The question could find an answer with ideological motherships, like the RSS, that have been working in the North East for decades now through service-based institutions.
The response to this has to be “multi-dimensional, non reactionary, appropriate and as citizens of the country,” said Rev. Dr. Gaikwad while quoting Fr. Cedric Prakash, SJ.
To pose a challenge to Hindutva though, its central claims have to be understood and contested, for instance, “religions for whom ‘Holy Land’ and ‘Father Land’ are in India can be called Indians,” said Dr. S Akatoli Chishi, Assistant Professor of Religions, Trinity Theological College, while responding to Rev. Gaikwad’s paper. She suggested that the “Church, which has many educational institutions under its control, can respond through education on secular values, upholding the constitutional principles of liberty, fraternity and equality.”
Moreover, “as a church we need to check fundamentalism ‘within’ and be self critical of our approaches that marginalizes the other…education that promotes justice, human rights, equality and establishment of peace challenges the rise of fundamentalism,” Dr. Chishi maintained.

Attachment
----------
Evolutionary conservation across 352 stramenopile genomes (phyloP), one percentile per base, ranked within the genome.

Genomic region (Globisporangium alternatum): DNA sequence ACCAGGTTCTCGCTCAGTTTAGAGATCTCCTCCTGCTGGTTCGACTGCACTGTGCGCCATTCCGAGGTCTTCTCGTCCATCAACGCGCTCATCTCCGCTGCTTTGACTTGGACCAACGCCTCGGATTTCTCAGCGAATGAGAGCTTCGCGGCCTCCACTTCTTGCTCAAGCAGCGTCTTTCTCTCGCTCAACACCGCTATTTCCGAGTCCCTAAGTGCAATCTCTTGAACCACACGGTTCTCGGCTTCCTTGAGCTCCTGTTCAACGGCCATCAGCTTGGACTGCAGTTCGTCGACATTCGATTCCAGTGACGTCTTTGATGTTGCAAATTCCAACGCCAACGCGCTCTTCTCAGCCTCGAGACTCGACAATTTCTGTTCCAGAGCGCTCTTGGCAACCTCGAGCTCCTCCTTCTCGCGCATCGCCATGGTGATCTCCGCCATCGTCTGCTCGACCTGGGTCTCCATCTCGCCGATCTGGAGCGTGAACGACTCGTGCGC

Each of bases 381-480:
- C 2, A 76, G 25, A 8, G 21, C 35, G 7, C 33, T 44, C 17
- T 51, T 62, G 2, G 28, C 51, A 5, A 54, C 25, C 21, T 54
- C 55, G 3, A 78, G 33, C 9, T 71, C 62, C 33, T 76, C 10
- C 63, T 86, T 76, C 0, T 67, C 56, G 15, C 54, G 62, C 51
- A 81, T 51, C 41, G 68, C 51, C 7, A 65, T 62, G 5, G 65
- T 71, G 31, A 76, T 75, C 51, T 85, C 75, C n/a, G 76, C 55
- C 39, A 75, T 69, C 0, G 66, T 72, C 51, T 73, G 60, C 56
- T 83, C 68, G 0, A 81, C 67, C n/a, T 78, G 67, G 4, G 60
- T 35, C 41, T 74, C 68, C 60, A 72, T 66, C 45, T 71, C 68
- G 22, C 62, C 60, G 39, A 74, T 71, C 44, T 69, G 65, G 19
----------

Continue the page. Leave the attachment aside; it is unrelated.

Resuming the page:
Freedom of religion
The seminar held today was organized by the NCCI, Student Christian Movement of India, Trinity Theological College, Oriental Theological Seminary, Baptist Youth Fellowship Dimapur, with participating partners as Dimapur Baptist Pastor’s Fellowship, Kohima Baptist Pastor’s Fellowship, Discipleship Bible College, Kohima Diocese and the North East Institute of Social Sciences and Research.
This solidarity became one of the platforms on which to assert the freedom to practice any religion, a fundamental right guaranteed by the Constitution of India, a country founded to be a ‘sovereign, socialist, secular, democratic republic.’
Yet, hegemonic politics in India under the current regime have ignited intolerance and affected freedom of religion by pushing violence that is ‘physical, structural and symbolic,’ reflected Rev. Gaikwad in a presentation on ‘Ecumenical Responses to Religious Intolerance and Freedom of Religion.’
Bhumi Pujan (worship of land) before government constructions, calls for placement of goddess idols in education institutions, imposition of yoga and Surya Namaskar in schools, denial of affirmative action to Dalit Christians, anti-conversion laws, cooption of important days for Christians for observation of governance related days, anti-cow slaughter campaigns, Ghar Wapsi programs, and many more such moves have shaken the faith of minorities in the Constitutional promises that make India a united country in its diversity of religion and thought.